‘Have chemistry set, will travel’ was Utah State University student Jason Reed’s motto as he spent most of summer 2010 rafting, hiking and camping around five major rivers of the Intermountain West.
“River research is fascinating,” says Reed, who is among Aggies presenting research Jan. 26, at the 10th Anniversary Celebration of Undergraduate Research Day on Capitol Hill in Salt Lake City. “But seeing impaired waterways is sobering. After all, water is absolutely essential to our survival.”
With a team of “river gypsies” (as Reed refers to his research colleagues) led by USU biology faculty mentor Michelle Baker, the 32-year-old undergraduate spent weeks conducting water quality tests on sections of the Snake, Salmon, Buffalo Fork, Green and Henry’s Fork rivers in Idaho and Wyoming.
“We were in the field working by about 7 a.m. each day,” says Reed, a fisheries and aquatic sciences major whose project was funded by a National Science Foundation Experiences for Undergraduate grant. “A sampling session might last until six in the evening.”
Reed was measuring biochemical oxygen demand, known as “BOD,” in the various rivers.
“BOD is an important water quality parameter that describes the amount of oxygen used in biological and chemical reactions,” he says. “High levels of BOD can indicate impaired water.”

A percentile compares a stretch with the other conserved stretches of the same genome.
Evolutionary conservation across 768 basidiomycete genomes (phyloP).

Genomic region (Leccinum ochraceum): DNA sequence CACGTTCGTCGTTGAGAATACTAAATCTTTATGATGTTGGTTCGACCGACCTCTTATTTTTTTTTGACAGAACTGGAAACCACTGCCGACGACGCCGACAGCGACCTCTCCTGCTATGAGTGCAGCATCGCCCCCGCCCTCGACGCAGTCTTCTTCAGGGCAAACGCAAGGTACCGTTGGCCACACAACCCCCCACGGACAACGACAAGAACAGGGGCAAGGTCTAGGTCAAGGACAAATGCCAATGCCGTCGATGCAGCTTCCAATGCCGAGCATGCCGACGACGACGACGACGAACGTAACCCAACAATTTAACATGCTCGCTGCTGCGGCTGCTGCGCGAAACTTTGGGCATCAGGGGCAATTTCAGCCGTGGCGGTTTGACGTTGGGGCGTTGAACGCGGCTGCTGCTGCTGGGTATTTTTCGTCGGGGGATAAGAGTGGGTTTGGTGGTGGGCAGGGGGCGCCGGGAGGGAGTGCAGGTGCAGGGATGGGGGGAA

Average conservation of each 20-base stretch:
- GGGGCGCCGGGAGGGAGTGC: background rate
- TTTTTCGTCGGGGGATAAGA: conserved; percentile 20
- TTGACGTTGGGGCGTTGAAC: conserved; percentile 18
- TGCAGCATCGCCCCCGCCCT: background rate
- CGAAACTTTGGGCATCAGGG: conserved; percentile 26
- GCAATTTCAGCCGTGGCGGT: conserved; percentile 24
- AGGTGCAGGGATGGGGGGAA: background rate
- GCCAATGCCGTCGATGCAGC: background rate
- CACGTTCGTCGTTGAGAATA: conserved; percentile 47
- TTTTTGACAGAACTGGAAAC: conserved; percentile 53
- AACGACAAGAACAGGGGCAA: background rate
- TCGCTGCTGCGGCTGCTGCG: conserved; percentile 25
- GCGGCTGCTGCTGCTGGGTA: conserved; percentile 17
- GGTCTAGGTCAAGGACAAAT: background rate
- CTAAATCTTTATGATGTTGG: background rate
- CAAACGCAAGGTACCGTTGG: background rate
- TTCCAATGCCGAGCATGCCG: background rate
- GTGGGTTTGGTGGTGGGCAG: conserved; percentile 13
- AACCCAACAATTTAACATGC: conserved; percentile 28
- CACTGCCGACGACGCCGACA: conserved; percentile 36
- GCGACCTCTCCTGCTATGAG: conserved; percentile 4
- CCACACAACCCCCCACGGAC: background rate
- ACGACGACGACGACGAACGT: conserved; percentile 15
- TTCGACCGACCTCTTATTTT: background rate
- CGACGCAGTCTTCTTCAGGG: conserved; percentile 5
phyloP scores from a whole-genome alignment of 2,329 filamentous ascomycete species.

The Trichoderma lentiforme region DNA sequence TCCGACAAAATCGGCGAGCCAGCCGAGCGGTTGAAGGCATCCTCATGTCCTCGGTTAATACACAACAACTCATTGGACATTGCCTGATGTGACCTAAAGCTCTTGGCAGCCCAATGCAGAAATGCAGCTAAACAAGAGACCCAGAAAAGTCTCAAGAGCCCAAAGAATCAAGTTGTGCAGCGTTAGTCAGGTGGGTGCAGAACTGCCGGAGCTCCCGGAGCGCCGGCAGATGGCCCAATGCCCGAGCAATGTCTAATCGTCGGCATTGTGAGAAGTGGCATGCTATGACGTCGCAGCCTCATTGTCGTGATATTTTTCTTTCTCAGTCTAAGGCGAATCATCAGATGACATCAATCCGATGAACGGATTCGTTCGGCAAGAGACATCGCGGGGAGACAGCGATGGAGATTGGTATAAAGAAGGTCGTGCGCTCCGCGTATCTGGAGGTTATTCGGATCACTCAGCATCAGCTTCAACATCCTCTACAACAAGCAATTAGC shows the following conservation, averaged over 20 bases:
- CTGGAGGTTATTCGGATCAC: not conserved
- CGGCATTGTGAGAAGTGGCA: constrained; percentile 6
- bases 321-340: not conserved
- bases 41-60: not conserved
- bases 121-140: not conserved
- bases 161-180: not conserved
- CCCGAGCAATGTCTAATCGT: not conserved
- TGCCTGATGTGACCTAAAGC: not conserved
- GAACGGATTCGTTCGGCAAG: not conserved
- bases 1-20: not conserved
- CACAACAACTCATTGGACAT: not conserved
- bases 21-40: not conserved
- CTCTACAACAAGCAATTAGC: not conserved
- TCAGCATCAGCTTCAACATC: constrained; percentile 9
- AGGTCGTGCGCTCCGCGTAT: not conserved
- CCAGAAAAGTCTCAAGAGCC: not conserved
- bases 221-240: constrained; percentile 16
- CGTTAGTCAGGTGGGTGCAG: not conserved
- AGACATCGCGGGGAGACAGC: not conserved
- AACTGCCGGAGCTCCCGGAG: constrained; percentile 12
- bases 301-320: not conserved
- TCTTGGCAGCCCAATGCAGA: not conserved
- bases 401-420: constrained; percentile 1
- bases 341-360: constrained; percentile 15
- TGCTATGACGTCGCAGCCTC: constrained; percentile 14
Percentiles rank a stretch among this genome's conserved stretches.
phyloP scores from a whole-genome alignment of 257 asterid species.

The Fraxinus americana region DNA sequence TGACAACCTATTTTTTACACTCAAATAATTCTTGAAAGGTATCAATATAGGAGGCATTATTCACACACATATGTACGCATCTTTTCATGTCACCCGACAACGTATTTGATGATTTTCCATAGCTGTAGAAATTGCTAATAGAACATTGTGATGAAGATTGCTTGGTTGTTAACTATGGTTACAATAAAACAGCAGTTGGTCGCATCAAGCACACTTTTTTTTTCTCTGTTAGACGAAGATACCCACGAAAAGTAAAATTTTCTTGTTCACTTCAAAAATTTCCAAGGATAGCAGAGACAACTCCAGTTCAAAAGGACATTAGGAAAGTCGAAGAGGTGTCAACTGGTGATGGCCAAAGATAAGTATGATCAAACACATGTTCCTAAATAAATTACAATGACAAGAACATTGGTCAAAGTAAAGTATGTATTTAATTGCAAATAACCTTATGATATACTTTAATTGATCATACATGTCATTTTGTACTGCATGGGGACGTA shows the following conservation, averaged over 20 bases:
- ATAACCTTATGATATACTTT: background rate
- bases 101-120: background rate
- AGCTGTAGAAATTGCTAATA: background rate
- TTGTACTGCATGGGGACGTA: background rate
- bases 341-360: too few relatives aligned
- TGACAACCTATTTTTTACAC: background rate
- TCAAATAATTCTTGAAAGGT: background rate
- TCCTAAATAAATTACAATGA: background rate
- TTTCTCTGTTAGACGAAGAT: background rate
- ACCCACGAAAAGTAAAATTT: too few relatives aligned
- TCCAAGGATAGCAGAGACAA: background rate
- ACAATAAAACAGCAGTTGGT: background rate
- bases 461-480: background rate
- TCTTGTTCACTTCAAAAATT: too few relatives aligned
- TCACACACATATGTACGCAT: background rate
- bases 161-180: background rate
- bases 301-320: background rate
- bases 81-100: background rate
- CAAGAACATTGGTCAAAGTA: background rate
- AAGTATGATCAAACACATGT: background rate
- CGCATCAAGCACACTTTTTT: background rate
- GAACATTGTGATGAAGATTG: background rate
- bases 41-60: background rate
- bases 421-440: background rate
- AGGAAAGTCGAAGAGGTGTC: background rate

What causes this condition?
“Mostly human inputs,” Reed says. “Over the past 50 years or so, human activities, especially agriculture, have added a significant amount of biologically available nutrients such as nitrate, phosphate and ammonium to the rivers of the West.”
As more organic matter and nutrients from sources such as fertilizers, livestock manure and runoff from human-developed areas, enter streams and rivers, BOD rises. A process called eutrophication ensues, where nutrients stimulate excessive algal growth, which eventually sinks in the body of water and is consumed by bacteria.
“Microorganisms consume oxygen as they feed on organic matter,” he says. “The more oxygen microorganisms use, the less is left for other aquatic life, including insects and fish.”
Eutrophication in water systems is a worldwide problem, Reed says, but not much is known about how rivers transport and retain nutrients.
“We applying tools to measure this process in large rivers that have been used in smaller streams,” he says.
Reed, who was employed as a sommelier in high-end restaurants along the Colorado River-dependent Las Vegas strip before entering USU, says that, as critical as water is to human survival, surprisingly little is known about this resource.
“We’re so dependent on clean water, yet we understand so little about it,” he says. “We treat it like an infinite resource, but it may not be.”
- USU Department of Watershed Sciences
- USU College of Natural Resources
- USU Department of Biology
- USU College of Science
Contact: Jason Reed, firstname.lastname@example.org
Contact: Michelle Baker, 435-797-7131, email@example.com
Writer: Mary-Ann Muffoletto, 435-797-3517, firstname.lastname@example.org